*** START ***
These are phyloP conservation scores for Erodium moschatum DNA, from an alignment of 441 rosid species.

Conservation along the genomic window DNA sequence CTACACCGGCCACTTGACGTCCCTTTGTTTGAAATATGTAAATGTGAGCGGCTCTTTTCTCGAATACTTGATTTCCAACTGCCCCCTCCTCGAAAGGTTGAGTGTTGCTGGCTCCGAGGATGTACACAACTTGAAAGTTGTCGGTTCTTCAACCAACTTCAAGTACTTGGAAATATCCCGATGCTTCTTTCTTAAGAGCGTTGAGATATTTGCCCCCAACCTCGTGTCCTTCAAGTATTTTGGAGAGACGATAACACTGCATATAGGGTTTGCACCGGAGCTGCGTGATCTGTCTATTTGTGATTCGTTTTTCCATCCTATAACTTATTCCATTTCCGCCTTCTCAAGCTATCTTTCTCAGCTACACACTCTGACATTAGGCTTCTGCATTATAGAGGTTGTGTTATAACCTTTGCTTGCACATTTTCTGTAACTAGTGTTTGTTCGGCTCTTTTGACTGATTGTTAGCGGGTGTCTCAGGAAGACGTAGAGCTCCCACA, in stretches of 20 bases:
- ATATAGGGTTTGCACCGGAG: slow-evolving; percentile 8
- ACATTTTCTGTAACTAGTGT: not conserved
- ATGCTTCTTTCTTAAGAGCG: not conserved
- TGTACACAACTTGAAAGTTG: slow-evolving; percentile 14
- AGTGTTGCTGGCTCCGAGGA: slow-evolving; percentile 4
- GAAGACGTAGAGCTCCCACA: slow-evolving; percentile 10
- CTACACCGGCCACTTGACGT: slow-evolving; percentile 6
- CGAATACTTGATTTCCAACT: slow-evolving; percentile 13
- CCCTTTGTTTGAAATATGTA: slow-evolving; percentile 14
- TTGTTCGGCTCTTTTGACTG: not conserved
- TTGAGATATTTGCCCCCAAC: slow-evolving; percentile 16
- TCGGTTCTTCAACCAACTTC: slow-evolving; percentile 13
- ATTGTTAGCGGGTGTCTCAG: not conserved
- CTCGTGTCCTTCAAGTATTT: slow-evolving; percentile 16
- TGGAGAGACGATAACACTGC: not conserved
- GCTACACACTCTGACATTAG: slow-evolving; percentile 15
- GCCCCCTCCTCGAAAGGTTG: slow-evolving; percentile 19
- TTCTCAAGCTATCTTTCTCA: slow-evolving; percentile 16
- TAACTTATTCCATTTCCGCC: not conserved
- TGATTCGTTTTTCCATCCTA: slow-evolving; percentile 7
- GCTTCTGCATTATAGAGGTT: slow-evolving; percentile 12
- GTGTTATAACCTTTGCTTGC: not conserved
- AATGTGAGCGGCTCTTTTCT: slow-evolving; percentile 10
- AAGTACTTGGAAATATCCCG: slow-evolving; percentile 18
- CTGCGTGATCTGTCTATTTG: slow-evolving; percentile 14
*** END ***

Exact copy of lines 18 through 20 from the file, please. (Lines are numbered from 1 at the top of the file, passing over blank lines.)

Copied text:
- GCTACACACTCTGACATTAG: slow-evolving; percentile 15
- GCCCCCTCCTCGAAAGGTTG: slow-evolving; percentile 19
- TTCTCAAGCTATCTTTCTCA: slow-evolving; percentile 16